A look into the life and achievements of Ramón Castilla—including the abolition of slavery—is a glimpse of how Peru came to be.
I am fortunate to live in one of the finest streets in Barranco: views of the ocean, friendly neighbours, bougainvillea. When I first arrived a few years ago, I found myself trying to remember my address, namely Malecon Mariscal Ramón Castilla, which is quite a mouthful. I’ve had a long interest in street names and so set out to discover who exactly my street commemorated. Before we start, I should add that there is another, much longer street, Avenida Gran Mariscal Ramón Castilla in the neighbouring suburb of Miraflores, next to the park named after him. But let’s return to Barranco and my malecon.
Taking apart my street’s name, malecon is easily understood to those who have been in Lima for more than a day: it refers to an esplanade or seafront boardwalk. Mariscal refers to the rank of Marshall or Field Marshal, which gives us an indication of the occupation and status of Ramón Castilla.
But who was this man who, I will suggest, not only helped in the liberation of Peru but went a long way in making the country?
Well, if it’s derring-do that you like, then Field Marshal Ramón Castilla fits the bill. He fought both for and against the liberation of Peru in the early years of the 19th century; was president of the country twice (from 1845-1851 and 1855-62), and interim president in 1863; played a significant role in the liberation of black slaves; encouraged the immigration of Chinese and Europeans in the middle of the century; used the wealth provided by the discovery of large deposits of guano and sodium nitrate to reduce the national debt, build schools and infrastructure, establish a postal service, and end twenty years of political in-fighting and rebellion, and, though a devout Catholic, Castilla would abolish church courts and end the levying of compulsory tithes. In 1860 he also left Peru with a constitution which lasted until 1920. Sadly, after his death in 1867, Peru endured another two decades of chaos and misrule.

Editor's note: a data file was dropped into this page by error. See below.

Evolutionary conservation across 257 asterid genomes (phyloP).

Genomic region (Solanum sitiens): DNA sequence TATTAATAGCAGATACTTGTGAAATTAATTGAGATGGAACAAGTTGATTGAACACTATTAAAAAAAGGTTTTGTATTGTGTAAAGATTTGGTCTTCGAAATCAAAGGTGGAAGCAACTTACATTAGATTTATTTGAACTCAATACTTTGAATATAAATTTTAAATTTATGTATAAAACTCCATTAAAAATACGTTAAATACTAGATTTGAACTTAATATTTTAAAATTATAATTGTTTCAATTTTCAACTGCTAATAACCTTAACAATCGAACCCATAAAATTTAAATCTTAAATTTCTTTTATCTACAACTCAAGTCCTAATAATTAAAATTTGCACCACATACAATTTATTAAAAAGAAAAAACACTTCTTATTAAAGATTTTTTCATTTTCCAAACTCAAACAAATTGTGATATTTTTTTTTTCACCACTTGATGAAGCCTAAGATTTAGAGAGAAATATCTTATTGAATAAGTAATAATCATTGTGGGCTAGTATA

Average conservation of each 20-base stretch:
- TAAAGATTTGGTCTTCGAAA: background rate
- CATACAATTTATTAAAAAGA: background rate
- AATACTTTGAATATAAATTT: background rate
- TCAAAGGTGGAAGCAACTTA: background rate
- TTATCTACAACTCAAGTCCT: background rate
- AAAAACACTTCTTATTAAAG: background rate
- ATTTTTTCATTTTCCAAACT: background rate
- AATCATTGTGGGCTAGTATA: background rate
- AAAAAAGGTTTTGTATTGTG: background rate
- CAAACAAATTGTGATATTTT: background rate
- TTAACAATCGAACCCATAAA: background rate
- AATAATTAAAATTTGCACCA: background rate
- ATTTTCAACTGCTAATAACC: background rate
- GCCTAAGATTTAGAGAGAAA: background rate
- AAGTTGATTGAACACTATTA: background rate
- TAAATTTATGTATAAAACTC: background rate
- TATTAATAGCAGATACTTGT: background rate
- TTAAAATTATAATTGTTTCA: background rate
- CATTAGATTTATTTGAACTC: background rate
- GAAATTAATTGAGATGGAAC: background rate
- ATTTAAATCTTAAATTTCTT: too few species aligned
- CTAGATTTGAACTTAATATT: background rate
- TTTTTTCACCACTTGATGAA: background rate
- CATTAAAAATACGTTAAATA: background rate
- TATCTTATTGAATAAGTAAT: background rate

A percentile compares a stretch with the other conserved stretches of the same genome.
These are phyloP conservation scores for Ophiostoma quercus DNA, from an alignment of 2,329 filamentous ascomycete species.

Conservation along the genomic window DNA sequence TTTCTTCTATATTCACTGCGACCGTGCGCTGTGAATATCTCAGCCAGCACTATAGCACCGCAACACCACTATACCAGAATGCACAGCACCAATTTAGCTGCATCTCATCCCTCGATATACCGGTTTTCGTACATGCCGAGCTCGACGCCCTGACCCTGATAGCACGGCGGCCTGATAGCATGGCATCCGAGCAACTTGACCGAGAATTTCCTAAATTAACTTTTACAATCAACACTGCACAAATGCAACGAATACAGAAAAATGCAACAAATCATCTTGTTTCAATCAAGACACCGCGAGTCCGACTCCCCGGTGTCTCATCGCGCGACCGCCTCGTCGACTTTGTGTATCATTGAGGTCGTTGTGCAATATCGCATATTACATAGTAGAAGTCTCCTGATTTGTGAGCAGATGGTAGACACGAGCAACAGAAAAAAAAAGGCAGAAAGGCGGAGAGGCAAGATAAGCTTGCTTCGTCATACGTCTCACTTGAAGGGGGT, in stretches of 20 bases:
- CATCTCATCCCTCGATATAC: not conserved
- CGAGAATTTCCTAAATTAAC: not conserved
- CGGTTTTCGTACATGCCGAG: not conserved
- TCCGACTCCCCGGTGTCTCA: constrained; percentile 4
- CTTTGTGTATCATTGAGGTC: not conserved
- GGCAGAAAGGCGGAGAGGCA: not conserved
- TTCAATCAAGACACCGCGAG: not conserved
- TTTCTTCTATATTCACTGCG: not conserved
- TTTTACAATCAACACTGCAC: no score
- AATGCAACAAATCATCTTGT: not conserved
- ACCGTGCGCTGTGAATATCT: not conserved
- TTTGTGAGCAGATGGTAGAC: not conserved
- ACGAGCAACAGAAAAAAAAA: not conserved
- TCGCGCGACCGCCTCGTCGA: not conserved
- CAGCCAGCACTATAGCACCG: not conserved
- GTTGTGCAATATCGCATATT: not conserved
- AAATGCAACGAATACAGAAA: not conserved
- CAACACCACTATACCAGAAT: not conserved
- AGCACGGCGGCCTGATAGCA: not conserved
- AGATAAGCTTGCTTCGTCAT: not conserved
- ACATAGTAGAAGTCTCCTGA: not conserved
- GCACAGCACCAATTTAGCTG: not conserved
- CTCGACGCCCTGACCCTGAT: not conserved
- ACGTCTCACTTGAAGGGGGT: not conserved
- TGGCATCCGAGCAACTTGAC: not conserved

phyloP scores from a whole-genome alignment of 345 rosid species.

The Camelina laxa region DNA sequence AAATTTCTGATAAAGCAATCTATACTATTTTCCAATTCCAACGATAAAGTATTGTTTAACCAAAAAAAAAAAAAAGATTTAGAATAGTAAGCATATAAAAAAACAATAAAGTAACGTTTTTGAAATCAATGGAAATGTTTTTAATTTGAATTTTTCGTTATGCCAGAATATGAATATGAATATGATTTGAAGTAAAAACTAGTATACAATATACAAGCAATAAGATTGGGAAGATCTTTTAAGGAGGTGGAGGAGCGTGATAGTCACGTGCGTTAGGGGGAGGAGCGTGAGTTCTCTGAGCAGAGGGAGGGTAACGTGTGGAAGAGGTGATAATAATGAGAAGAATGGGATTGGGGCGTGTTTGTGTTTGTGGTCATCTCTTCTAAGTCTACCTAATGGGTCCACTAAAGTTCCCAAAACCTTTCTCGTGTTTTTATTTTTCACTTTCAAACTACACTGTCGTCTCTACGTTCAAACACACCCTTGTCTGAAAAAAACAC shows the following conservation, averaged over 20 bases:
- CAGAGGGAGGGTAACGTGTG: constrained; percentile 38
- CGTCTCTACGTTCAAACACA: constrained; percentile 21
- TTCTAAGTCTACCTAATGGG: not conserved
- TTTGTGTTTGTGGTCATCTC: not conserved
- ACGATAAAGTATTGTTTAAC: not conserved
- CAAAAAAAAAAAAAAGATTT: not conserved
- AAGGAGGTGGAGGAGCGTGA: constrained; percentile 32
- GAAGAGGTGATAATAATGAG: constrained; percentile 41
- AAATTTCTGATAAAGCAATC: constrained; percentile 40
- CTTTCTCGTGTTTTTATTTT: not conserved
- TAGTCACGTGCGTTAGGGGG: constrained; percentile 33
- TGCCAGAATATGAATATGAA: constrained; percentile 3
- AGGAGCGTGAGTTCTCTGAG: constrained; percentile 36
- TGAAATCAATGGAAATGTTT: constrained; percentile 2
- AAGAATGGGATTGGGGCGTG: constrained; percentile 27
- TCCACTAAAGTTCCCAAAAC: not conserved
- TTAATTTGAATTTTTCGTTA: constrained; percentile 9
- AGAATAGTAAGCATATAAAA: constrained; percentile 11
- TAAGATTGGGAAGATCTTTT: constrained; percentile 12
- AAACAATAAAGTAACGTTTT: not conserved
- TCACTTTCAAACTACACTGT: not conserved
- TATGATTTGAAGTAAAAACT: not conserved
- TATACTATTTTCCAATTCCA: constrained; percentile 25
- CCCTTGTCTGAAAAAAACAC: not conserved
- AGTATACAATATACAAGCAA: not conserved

Born to Serve
Ramón Castilla was born on August 31, 1797 in the southern Peruvian town of Tarapaca. Ceded to Chile after the War of the Pacific in 1883, Tarapaca is now home to the production of some of Chile’s best white wines.
Of mixed European-native descent, he showed an early interest in the military. When the South American wars of independence began in the early 19th century, Castilla joined the Spanish royalist forces in Chile where he fought from 1812 to 1817 until he was captured by the Argentine-Chilean patriot forces. Sent to a camp near Buenos Aires, he escaped and made his way to Peru. His royalist service continued until 1820, when, shortly after San Martin’s liberating expedition arrived from Chile, he changed sides. Castilla then served with distinction under the command of José de San Martín and Simón Bolívar until the war ended in 1824.